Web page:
Historic London Music Venues

From the buzzing 1940s underground jazz scene to the explosion of punk, via folk and blues clubs, a tour of the London music scene reveals a legendary pedigree. We’ve already rounded up some of London’s best small gig venues, so today we’re celebrating the historic music joints that personify the spirit of rock n’ roll…

Blood Orange at The 100 Club

The Rolling Stones, The Who, The Kinks… is there anyone who hasn’t played at The 100 Club? The Oxford Street venue has been a hot spot for the latest music trends since it started hosting live music in 1942, with American servicemen flocking to its Sunday jazz evenings even as bombs fell on London. Today, The 100 Club works with Converse – which stepped up as sponsor when the club’s future appeared in to be jeopardy in 2011 – to curate one-off shows featuring the latest in great talent. Its April night hosts R&B-influenced songwriter/producer How To Dress Well. For a chance to bag yourself FREE tickets and experience the 100 Club’s intimate atmosphere, register here. Sign-up closes Sunday 20 April. W1D

A gleaming facelift belies The Hope & Anchor‘s grungy past, but the posters plastered across its walls reveal its reputation as a mainstay of the 1970s London music scene. Joy Division and U2 (misnamed as ‘The U2′s’ on flyers) have played here, and The Stranglers even recorded their album Live At The Hope And Anchor during a concert in the pub in 1977. N1

The world’s oldest surviving venue of its kind, Wilton’s Music Hall is a London treasure. Opened in 1828, it hosted popular entertainment for thousands of Tower Hamlets locals before it was destroyed by a fire in 1877. A campaign led by poet John Betjeman to save it from demolition in 1999 was a success, and today it’s mainly used for operatic and theatrical productions. E1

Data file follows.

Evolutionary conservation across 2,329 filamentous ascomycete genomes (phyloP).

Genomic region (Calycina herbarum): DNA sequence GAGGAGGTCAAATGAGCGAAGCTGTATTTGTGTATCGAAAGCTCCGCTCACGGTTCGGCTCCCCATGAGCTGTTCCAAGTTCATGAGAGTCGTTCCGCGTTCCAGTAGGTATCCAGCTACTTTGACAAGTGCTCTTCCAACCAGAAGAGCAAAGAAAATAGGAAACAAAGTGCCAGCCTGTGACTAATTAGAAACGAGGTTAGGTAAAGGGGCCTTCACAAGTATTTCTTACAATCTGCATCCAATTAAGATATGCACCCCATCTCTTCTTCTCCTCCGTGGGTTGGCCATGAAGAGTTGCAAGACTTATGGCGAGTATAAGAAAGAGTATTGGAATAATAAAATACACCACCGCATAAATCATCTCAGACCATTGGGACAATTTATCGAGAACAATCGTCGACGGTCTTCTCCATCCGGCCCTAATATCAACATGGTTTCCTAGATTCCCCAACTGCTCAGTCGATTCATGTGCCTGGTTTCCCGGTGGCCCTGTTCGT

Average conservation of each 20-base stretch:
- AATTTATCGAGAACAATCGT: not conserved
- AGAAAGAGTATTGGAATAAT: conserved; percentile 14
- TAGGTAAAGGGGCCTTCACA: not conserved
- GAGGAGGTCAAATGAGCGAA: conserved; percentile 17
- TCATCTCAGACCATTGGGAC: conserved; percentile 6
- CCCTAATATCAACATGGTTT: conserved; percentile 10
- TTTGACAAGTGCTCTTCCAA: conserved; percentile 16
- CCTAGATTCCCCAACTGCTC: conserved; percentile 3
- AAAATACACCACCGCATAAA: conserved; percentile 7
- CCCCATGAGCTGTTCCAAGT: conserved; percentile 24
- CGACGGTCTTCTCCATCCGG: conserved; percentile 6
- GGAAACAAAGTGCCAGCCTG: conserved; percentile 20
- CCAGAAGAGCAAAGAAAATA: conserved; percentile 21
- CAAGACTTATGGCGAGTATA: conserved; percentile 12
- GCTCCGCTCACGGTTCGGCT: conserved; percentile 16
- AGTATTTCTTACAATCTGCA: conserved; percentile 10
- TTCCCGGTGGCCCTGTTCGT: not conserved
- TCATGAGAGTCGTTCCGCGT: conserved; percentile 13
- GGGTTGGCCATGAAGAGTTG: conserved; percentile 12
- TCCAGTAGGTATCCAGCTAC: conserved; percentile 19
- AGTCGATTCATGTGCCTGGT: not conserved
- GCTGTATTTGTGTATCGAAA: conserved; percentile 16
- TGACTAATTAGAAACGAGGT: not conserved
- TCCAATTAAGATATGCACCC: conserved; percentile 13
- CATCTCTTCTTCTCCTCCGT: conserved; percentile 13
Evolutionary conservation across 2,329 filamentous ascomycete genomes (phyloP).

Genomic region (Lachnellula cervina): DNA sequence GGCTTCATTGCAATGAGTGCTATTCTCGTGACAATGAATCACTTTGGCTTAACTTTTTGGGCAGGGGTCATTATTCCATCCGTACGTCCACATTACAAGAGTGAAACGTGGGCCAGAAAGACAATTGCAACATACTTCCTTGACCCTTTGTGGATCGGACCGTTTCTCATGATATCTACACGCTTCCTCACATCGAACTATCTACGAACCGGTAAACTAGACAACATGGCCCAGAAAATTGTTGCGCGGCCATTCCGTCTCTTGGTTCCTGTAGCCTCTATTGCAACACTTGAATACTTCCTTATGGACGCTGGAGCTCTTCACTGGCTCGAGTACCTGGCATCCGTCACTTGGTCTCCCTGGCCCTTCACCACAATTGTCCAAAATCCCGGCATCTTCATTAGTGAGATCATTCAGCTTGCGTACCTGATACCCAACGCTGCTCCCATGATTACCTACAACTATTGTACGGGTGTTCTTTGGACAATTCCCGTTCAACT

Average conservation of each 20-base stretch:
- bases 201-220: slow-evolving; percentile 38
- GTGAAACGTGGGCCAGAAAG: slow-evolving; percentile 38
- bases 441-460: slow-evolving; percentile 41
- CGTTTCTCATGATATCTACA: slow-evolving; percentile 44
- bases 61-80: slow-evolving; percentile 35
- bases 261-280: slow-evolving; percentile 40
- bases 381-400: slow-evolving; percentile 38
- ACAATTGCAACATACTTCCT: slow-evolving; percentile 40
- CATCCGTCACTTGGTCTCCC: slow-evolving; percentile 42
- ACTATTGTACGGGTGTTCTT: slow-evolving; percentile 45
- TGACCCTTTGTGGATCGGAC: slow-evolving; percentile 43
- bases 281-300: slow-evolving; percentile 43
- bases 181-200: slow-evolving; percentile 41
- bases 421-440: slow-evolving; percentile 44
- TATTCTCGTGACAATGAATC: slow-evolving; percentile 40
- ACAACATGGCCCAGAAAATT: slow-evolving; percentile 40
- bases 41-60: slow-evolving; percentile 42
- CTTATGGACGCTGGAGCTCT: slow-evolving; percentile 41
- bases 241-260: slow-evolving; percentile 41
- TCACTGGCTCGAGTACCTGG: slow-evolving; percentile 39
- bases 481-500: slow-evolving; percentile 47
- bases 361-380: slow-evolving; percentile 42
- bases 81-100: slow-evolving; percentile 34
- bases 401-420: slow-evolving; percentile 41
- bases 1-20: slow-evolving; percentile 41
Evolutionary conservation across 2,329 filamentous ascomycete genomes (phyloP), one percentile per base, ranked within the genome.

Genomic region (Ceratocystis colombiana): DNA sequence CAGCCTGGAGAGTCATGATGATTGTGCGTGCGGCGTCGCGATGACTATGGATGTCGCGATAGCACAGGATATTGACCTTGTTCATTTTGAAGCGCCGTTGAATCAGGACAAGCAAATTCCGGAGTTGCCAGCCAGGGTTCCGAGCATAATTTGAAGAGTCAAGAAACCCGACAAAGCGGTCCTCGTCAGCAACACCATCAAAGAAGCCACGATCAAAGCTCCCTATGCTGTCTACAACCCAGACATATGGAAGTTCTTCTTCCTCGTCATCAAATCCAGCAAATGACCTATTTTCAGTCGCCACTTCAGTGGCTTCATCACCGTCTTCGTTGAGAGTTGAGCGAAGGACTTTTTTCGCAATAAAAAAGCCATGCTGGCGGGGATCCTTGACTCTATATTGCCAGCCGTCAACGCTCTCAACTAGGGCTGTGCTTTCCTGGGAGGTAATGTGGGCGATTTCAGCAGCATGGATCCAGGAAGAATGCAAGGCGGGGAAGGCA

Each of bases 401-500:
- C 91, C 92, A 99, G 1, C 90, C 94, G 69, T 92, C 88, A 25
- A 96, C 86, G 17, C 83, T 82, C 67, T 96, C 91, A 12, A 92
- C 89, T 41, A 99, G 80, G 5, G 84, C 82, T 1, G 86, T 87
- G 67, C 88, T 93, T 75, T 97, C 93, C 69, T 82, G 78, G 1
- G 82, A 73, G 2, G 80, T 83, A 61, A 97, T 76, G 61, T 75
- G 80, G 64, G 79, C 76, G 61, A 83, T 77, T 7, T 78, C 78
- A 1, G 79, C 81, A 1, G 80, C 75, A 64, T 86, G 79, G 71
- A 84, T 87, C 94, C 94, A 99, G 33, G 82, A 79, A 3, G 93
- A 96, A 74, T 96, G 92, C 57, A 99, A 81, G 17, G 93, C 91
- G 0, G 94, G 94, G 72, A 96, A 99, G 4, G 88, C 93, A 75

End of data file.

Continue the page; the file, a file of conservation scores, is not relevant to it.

Founded in 1954 as a part of the ‘second great coffee revolution’, The Troubadour on Old Brompton Road is one of London’s last remaining 1950s coffee houses, and became a second home to many bohemian Chelsea residents with some of the very first Ban The Bomb meetings held here. Paul Simon and Led Zeppelin have given performances, and it’s where Bob Dylan played under his folk alias ‘Blind Boy Grunt’. Drop in for awesome acoustic performances. SW5

Who’d have thought the London folk and blues scene originated in Putney? One of London’s longest running venues, The Half Moon pub hosted ‘Folksville sessions’ in 1963, eventually attracting the likes of Van Morrison and the Yardbirds – as well as the Rolling Stones, who have used it as a rehearsal space. It has hosted residencies from Elvis Costello and gave Kate Bush her first ever public appearance.Today you’ll find live music at both lunchtime and in the evening. SW15

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